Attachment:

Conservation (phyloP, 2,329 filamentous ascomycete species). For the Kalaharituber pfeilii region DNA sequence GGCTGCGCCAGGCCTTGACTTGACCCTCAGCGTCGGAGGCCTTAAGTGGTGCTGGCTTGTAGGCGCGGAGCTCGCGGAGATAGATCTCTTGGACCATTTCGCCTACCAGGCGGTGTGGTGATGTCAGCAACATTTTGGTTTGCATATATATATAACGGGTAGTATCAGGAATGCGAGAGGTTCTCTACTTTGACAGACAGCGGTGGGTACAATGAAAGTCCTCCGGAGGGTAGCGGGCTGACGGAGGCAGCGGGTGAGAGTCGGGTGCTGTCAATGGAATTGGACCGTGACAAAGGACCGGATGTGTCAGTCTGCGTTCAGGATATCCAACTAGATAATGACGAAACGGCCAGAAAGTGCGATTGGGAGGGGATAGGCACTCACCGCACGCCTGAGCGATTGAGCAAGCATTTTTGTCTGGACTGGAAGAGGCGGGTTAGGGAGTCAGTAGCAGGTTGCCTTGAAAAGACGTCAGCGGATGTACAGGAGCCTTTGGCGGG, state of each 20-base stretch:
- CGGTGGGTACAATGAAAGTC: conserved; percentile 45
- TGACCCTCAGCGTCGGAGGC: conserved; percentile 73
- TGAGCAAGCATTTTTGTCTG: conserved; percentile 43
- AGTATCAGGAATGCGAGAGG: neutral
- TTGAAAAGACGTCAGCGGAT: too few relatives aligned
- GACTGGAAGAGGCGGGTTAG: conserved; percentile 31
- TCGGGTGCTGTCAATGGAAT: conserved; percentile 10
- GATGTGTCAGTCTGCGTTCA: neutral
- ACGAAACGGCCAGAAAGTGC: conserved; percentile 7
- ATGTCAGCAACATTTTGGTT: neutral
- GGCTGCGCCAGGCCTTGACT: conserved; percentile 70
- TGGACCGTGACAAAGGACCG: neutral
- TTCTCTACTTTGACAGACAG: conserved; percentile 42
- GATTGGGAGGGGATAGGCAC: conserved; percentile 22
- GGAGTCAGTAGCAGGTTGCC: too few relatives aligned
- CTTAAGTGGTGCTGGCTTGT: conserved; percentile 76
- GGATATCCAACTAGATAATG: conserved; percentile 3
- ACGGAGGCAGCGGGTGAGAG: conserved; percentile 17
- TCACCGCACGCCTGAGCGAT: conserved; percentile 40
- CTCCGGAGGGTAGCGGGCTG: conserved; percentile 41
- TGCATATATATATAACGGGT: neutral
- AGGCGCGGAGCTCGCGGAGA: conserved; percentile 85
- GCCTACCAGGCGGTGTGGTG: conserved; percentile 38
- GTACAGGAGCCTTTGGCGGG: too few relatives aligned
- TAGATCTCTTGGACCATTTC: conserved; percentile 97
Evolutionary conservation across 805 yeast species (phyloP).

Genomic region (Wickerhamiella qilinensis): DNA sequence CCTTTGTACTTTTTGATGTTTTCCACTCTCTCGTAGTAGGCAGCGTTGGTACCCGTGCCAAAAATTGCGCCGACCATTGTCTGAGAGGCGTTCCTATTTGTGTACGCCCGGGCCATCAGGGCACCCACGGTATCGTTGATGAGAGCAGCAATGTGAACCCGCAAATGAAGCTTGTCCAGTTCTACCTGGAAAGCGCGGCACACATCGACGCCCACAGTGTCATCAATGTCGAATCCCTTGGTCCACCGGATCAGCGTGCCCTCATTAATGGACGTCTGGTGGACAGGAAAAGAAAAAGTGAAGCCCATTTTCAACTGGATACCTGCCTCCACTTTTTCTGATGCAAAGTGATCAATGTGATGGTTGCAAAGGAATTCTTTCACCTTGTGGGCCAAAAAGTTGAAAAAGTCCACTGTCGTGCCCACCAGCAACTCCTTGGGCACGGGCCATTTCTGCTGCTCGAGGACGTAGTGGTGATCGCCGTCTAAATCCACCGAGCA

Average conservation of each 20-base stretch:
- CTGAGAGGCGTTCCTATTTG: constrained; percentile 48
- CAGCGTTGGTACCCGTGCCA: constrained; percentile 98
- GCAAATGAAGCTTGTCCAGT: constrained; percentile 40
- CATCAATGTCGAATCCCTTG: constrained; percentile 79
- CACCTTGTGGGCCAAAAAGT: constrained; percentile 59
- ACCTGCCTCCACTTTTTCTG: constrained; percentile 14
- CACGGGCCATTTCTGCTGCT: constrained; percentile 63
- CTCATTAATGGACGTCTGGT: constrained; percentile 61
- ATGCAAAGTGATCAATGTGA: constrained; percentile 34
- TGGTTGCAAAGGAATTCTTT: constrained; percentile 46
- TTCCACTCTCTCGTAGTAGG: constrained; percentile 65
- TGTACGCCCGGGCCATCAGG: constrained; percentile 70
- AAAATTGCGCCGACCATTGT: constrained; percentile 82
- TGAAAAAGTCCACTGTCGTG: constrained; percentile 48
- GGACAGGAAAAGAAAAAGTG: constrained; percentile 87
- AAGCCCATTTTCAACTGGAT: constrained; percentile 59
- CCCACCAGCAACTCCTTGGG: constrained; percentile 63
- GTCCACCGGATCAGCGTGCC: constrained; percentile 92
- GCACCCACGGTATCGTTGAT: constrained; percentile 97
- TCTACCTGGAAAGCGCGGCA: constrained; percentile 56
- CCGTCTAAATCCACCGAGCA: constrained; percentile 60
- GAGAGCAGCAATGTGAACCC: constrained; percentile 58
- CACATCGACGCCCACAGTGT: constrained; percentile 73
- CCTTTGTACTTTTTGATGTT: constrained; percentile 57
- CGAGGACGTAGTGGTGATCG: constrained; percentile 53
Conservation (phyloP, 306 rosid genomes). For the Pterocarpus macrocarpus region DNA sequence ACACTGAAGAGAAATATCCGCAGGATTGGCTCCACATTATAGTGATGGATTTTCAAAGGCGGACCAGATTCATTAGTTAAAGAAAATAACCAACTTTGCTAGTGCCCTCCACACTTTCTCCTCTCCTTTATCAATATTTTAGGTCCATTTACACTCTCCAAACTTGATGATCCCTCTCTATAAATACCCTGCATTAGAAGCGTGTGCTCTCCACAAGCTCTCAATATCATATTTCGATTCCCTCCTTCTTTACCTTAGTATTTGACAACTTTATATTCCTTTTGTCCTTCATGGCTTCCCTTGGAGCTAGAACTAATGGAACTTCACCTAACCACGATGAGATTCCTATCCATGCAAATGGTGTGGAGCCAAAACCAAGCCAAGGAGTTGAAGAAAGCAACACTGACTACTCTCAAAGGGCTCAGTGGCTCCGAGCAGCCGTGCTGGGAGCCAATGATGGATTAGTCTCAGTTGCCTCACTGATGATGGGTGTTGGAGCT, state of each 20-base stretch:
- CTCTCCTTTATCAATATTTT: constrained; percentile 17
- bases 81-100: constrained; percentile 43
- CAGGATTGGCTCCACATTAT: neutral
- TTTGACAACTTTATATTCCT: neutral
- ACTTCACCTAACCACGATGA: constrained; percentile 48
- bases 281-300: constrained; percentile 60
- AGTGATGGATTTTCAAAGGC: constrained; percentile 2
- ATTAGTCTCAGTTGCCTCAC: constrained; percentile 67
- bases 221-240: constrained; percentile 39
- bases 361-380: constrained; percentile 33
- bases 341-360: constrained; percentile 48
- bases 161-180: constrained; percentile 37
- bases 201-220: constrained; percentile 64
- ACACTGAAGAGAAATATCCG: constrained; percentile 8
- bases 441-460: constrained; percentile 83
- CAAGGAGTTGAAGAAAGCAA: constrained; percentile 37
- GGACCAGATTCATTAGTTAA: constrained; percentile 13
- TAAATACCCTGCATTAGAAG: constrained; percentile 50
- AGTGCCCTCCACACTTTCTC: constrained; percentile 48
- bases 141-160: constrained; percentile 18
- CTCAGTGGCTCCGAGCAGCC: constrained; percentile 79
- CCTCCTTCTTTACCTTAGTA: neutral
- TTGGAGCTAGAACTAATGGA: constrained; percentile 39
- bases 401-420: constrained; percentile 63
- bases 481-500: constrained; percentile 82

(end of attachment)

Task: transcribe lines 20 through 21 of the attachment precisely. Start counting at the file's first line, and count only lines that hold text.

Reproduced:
- TCACCGCACGCCTGAGCGAT: conserved; percentile 40
- CTCCGGAGGGTAGCGGGCTG: conserved; percentile 41